Argon is not the only shielding gas used for TIG welding: Shielding gasses for TIG welding Argon is not the only shielding gas used for TIG welding…just the most common and versatile. Argon will usually get the job done. But there are times when some helium mixed with argon makes a world of difference. Especially if you are using a small inverter TIG welder that is limited to around 200 amps. 100% Argon – is the most often used and coolest gas ..the best all around gas. 75% Argon/25% Helium – even 25% helium will make a big difference when welding aluminum that is thicker than .063″. Anything under .063″ thick and helium is unnecessary. 50/50 argon/helium—awesome for thick aluminum and magnesium 75% Helium/25% Argon – Awesome for thick aluminum castings… puddles really quick and welds cleaner than 100% argon. Also good for welding bronze and pure copper on DCEN.
Flat-Position Welding Increases Welding Speed : It’s common knowledge that welding in a horizontal position will be the easiest and fastest way to weld. A flat position is not as taxing to maintain and the welding puddle will stay in place. Take some time to evaluate each project before beginning in order to make sure the majority of welds can be completed in this position. If a job calls for vertical welding, see this article about vertical welding. Core Wire Feeder Increases TIG Welding Speed: For professional welders hoping to speed up TIG welding, a core wire feeder will add filler metal through an automated process. Watch this video on how it works. This enables welders to work with both hands and to maintain a constant flow of wire into the welding puddle. Ed Craig at the Frabricator writes about the wire feeder process first developed in Europe, saying it is “suitable for all-position welding on materials of any thickness, the process addresses traditional GTAW limitations and can enhance both manual and automated TIG weld quality and productivity.”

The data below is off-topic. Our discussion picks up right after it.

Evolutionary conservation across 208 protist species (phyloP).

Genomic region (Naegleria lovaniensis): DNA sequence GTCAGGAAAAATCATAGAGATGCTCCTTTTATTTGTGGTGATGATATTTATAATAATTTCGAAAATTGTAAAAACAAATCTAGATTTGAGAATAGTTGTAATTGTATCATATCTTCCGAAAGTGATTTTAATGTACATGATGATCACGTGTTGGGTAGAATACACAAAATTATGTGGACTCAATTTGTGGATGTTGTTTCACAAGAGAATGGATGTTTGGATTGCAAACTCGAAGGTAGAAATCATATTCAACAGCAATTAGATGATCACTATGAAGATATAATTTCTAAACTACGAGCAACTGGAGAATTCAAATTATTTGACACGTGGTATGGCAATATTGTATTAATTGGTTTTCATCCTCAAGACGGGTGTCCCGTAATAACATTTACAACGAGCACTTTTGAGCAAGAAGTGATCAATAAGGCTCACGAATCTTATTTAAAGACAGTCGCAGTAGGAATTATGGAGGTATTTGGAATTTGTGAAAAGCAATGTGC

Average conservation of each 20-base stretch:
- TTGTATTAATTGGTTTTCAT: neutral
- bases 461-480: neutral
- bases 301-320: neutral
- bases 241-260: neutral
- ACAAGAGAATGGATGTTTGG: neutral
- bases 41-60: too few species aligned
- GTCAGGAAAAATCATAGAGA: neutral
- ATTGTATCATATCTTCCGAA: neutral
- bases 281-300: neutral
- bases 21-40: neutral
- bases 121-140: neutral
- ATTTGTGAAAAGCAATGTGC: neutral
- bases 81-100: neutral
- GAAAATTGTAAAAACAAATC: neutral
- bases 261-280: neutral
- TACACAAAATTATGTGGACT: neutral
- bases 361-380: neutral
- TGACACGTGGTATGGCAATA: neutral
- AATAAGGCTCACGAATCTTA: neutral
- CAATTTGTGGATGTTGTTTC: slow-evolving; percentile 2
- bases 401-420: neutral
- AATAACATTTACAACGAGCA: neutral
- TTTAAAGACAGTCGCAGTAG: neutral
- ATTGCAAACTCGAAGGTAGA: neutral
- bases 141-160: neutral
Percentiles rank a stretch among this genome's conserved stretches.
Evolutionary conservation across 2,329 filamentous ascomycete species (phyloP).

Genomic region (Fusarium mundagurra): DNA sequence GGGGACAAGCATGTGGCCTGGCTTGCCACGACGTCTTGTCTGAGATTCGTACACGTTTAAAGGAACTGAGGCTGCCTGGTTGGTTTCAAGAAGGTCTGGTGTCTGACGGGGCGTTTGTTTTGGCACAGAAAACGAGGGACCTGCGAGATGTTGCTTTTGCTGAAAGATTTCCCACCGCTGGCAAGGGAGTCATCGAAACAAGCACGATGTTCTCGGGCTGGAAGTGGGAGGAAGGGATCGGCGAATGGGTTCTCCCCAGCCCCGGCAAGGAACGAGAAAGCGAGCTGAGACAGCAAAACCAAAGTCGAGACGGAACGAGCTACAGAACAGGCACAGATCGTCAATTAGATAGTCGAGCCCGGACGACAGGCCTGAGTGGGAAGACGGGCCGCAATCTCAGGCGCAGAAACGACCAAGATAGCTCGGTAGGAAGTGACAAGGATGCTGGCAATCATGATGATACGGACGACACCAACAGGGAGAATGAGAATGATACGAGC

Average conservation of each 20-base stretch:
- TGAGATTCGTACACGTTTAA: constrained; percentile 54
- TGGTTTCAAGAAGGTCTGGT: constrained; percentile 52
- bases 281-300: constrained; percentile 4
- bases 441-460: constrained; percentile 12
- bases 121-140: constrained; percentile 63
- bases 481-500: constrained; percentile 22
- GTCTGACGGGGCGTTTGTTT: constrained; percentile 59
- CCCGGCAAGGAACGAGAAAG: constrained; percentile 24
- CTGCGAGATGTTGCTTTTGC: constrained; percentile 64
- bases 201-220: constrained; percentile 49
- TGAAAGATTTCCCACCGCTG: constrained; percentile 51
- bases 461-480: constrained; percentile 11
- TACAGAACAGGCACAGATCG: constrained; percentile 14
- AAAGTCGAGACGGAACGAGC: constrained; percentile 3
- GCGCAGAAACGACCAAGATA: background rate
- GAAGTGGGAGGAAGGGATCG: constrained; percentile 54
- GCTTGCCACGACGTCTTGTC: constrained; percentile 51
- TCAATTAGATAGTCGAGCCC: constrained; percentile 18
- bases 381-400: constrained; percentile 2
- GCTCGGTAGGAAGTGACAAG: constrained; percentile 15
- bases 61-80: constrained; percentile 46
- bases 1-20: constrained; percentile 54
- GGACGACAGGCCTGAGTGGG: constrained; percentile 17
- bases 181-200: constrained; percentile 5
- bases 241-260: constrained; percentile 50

Before you get started, conduct online research to see what the best practices are for the specific wire you have or contact a trusted filler metal manufacturer. Doing so not only tells you what the manufacturer’s recommended parameters are for your diameter wire, but also what the proper wire feed speed, amperage and voltage is, along with the most compatible shielding gas. The manufacturer will even tell you what electrode extension or contact-to-work distance (CTWD) is best suited for the particular wire. Keep in mind that if you get too long of a stickout, your weld will be cold, which will drop your amperage and with it the joint penetration. As a general rule of thumb, since less wire stickout typically results in a more stable arc and better low-voltage penetration, the best wire stickout length is generally the shortest one allowable for the application.
All welding requires the application of heat, which melts the metal being welded. With the TIG process, the heat comes from an electric arc that streams between the electrode in a hand-held torch and the metal being welded. The arc and molten metal are shielded by an inert gas, which protects the electrode and base metal from oxidizing. Filler rod is usually added to the puddle of molten metal as the weld progresses. The essence of making a good weld is heat control, which is governed by how you modulate the arc as it streams from the torch. Let’s look at this in detail. Source: https://www.weldingsuppliesdirect.co.uk/.